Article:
Using Cresset’s Spark to grow and link distant fragment hits with sensible chemistry

Abstract

The main advantage of fragment-based drug discovery (FBDD) is that the starting point, despite having weak potency, often has high efficiency of interaction with biological target. Optimization of the fragment by adding atoms ideally preserves this initial efficiency, to yield a tractable lead with superior properties. One potential pitfall is that modern hit optimization strategies, particularly those involving molecular modeling, can be deficient in the way they handle these quite small molecular fragments.

In an extension to our existing scaffold hopping methodology we show how a highly valuable FBDD task – fragment growing or linking – can be conducted computationally with high probability of success by using Spark, Cresset’s scaffold hopping and bioisostere replacement software. The use of databases of structures derived from real compounds gives a high degree of diversity combined with reasonable probability of chemical synthesis. Creation of final ‘product’ molecules, which are fully energy minimized before computational scoring, ensures that only linking fragments that can truly work are progressed into the final results.

Background

Using Cressets Spark to grow and link distant fragment hits with sensible chemistry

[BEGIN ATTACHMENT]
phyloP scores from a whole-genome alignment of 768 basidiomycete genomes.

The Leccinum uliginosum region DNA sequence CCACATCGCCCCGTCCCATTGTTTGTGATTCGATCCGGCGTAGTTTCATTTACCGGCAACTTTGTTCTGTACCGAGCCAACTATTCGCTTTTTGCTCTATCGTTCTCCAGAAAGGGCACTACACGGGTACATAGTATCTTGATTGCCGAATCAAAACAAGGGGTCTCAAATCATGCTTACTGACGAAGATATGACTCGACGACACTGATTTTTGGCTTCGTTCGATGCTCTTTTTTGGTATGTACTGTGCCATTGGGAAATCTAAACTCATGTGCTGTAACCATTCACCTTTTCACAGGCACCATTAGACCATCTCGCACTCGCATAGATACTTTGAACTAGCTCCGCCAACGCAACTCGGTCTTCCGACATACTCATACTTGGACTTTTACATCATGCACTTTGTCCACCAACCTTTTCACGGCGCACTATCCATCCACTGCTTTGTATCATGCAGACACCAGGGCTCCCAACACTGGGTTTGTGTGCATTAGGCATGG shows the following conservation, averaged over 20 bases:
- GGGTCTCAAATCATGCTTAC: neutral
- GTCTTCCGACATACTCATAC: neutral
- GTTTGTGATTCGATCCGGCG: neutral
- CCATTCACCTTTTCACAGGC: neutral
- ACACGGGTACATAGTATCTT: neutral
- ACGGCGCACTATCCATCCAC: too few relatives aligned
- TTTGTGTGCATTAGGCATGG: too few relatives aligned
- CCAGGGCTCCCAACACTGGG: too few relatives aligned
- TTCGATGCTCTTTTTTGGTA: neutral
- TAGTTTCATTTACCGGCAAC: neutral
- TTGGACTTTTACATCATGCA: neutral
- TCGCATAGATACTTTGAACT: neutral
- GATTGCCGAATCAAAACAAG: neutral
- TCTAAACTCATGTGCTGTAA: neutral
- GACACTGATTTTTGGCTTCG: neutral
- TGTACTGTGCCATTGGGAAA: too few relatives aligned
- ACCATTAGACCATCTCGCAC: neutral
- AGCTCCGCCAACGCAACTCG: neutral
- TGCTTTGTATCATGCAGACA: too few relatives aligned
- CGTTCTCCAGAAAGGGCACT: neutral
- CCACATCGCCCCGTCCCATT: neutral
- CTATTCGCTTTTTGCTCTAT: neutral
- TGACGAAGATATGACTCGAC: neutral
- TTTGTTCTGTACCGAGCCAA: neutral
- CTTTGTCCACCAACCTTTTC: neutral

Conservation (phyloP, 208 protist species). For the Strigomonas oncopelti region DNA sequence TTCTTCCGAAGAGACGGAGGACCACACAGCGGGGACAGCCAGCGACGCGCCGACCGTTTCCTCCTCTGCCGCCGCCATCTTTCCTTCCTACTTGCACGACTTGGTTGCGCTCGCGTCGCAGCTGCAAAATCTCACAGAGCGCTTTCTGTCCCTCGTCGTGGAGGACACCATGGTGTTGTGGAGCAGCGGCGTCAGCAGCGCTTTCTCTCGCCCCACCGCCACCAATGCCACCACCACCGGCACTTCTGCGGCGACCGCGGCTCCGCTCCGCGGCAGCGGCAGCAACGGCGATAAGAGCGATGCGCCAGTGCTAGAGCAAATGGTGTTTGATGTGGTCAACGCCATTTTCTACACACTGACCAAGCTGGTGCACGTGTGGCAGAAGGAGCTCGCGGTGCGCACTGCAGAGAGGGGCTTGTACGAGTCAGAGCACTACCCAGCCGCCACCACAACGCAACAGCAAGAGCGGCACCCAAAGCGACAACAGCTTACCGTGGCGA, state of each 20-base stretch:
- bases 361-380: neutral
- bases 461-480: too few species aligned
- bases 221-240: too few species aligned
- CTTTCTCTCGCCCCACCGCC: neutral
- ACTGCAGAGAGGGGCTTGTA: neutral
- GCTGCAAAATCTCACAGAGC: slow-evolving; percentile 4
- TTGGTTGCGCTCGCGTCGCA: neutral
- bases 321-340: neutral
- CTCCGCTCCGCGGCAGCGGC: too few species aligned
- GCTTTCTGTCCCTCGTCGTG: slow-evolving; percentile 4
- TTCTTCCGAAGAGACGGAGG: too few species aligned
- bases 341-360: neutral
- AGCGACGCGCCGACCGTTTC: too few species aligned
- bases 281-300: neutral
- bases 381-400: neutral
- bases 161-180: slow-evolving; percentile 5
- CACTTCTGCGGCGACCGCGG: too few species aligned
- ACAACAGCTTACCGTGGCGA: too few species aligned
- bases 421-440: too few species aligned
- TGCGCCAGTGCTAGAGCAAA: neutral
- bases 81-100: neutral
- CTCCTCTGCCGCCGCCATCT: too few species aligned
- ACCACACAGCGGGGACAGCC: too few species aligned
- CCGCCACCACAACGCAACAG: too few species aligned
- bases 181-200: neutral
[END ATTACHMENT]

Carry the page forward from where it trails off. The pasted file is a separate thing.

Uracil DNA glycosylase (UDG) is a potentially interesting target for both cancer and anti-viral therapies. In the body it is important as a DNA repair protein. During DNA replication uracil can be mis-incorporated into DNA or formed enzymatically through the action of cytosine deaminase. Uracil removal is an ongoing process necessary for maintaining DNA integrity. UDG actively targets uracil containing DNA (Figure 1), senses uracil and clips the N-glycosidic linkage (Figure 2). Inhibition of UDG has potentially useful clinical consequences through degrading replication efficiency in cells loaded with viral or cancer genes. A recent effort to produce synthetic inhibitors of this protein1 relied on an active fragment tethering approach, which yielded some interesting albeit weakly potent bis-oxime linked active ligands. We describe an alternative to this, using a molecular modeling technique, which demonstrates the utility of Spark for the efficient elaboration of tractable fragment growing or linking chemistry.

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